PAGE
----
Updated on 20 December 2014
Mr Satish Premanathan chief architect and general manager, VLSI & System Design
Singapore: The healthcare industry is looking for new ways to manage resources as the demand for beds grows in tandem with ageing populations across Asia. Today's talk of the town is the wearables or devices that monitor physiological changes in the body when worn.
Analysts have already seen the potential for health-related wearables as Transparency Market Research reports that the market for wearable medical devices will be worth $5.8 billion worldwide by 2019. ABI Research has also predicted that over 100 million wearable wireless medical devices will be shipped annually by 2016.
While most have been designed for consumers' personal interests, new types of wearables can also allow doctors to monitor a patient's health remotely and continuously after he or she has been discharged from a hospital. This eases the crunch on healthcare resources without diminishing the patient care. These devices that work outside the hospitals are now more usable (small and lightweight) and consume less power. They are also more elegantly designed - no long wires needed, and attractively priced within the range of $200. Given these improvements, wearable devices are now being worn for longer periods.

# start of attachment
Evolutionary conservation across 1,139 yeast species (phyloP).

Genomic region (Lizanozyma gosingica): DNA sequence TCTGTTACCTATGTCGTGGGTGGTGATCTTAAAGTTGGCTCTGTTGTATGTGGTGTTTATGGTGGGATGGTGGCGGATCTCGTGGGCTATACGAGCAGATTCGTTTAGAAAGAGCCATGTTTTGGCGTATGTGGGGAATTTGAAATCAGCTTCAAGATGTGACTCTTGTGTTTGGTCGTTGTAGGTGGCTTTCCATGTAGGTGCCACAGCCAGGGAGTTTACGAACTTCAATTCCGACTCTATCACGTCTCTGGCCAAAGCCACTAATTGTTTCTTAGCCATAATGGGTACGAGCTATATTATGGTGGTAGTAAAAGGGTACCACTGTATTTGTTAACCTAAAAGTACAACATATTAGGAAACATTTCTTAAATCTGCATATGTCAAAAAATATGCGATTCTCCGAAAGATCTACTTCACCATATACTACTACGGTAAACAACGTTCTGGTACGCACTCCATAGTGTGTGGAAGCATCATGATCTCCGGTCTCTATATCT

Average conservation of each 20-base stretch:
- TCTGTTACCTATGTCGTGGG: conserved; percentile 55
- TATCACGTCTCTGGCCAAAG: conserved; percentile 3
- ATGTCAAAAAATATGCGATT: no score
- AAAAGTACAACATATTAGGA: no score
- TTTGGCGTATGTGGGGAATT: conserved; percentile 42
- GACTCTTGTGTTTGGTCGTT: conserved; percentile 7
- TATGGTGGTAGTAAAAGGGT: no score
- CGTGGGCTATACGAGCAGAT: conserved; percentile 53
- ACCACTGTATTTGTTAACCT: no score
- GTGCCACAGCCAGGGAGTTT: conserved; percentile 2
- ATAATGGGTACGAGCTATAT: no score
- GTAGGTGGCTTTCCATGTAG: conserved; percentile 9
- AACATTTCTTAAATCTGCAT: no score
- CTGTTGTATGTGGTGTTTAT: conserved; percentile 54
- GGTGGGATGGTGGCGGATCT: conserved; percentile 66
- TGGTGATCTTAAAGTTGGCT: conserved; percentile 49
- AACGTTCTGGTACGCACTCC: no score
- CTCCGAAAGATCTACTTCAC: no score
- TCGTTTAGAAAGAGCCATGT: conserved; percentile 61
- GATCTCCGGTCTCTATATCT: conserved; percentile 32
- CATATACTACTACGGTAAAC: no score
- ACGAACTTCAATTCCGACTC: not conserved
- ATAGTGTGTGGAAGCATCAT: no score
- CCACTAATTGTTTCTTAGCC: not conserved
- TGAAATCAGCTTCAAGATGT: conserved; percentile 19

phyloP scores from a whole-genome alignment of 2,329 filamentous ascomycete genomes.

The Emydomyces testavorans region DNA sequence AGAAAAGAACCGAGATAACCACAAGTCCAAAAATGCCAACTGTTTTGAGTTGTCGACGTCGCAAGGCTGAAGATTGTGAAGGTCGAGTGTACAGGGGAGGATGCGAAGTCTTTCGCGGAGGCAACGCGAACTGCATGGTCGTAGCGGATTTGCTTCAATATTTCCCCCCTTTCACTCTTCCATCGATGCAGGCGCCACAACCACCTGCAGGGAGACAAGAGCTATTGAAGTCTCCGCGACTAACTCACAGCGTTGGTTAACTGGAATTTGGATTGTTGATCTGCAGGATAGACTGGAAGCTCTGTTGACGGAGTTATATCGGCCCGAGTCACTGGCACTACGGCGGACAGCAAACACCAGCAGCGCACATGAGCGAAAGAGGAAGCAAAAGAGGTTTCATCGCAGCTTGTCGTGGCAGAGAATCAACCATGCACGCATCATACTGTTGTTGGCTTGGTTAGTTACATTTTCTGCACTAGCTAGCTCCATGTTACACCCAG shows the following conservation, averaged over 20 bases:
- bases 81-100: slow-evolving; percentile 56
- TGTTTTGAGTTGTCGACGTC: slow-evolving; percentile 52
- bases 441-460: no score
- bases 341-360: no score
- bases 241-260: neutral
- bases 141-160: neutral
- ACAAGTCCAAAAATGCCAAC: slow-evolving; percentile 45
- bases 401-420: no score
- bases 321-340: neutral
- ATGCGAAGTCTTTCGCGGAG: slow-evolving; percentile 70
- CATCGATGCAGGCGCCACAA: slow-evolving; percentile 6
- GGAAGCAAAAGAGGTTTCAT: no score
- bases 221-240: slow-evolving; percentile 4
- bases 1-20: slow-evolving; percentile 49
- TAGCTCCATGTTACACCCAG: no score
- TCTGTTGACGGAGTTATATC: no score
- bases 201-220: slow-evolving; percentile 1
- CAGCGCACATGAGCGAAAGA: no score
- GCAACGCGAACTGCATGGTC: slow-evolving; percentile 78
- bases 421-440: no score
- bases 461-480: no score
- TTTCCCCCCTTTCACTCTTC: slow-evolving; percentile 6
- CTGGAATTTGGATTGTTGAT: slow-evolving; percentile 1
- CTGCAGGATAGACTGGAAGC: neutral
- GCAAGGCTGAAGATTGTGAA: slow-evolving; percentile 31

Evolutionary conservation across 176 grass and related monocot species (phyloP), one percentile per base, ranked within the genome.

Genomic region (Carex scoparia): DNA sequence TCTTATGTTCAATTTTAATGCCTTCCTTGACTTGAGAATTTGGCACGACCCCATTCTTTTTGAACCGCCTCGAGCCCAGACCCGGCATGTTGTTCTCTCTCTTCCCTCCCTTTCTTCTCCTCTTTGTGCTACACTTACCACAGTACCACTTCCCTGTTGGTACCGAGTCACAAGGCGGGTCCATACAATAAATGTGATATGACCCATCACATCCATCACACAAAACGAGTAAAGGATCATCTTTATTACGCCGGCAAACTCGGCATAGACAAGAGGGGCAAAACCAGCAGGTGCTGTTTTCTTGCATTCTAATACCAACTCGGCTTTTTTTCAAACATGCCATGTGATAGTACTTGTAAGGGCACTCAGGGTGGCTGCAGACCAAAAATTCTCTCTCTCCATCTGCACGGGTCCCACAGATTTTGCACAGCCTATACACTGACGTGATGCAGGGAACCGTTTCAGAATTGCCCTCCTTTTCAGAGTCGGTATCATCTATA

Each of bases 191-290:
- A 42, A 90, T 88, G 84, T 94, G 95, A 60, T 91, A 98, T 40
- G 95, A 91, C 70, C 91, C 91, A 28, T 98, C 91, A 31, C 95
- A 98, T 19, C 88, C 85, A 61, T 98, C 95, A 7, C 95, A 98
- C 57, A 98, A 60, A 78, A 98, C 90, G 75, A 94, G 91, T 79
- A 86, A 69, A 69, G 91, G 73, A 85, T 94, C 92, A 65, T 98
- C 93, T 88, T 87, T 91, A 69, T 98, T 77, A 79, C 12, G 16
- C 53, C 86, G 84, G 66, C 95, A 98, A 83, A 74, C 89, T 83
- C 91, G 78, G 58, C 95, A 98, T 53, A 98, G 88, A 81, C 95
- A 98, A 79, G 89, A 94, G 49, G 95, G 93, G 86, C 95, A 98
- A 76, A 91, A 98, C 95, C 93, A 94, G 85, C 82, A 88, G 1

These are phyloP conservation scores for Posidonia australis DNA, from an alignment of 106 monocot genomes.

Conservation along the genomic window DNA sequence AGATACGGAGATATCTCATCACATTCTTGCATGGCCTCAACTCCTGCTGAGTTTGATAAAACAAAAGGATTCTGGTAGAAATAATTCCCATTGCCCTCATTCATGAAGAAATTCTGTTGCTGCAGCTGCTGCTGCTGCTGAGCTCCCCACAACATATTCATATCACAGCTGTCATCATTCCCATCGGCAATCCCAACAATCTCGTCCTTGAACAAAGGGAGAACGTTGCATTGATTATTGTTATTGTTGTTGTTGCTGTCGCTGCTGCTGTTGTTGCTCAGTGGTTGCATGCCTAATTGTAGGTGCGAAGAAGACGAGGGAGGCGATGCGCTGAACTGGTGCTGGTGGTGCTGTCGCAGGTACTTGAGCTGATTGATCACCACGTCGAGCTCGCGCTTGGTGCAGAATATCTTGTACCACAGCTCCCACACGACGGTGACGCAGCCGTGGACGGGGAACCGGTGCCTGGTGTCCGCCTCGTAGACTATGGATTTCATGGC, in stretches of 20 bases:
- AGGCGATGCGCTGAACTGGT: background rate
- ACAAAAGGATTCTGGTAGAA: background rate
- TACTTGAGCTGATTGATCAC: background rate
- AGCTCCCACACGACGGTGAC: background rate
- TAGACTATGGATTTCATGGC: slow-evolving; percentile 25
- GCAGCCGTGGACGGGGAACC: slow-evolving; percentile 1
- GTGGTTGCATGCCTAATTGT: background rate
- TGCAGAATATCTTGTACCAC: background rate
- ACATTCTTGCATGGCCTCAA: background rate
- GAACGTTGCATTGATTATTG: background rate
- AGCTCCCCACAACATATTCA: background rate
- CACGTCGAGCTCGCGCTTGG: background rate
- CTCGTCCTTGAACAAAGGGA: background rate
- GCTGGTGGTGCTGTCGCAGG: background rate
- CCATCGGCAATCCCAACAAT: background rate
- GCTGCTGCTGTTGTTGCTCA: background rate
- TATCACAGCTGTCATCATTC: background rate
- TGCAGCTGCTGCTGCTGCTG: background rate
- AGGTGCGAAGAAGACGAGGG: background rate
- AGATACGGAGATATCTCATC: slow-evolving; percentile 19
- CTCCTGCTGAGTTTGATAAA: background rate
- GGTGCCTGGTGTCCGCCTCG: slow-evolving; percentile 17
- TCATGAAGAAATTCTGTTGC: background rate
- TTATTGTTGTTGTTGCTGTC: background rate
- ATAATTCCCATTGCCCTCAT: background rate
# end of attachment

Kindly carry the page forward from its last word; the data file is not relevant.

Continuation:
Medicine has relied on devices to monitor the body for years, but these were traditionally wired, and were unable to store more than a few hours' worth of information. The use of discrete components made such wearable devices bulky and the power consumption of these devices were impractical as they required frequent re-charging. The confluence of advanced mobile technology, better connectivity and electronics is supporting the emergence of a new class of health-related wearables that are portable, accurate, and reliable. Regardless of what is being measured and monitored, key components of wearables usually include bio sensors, micro-controllers, memory to store data, power management functionalities to minimize energy consumption and a wireless interface to communicate to a mobile gateway.
Electronics manufacturers such as Intel, Toshiba, Broadcom, MediaTek, and India's Ineda Systems have already invested in creating specialized systems on chips for this purpose. The hardware is typically enclosed in a small package, characterised by long battery life, connectivity support for standards such as via bluetooth or wifi, location awareness, and very responsive sensors.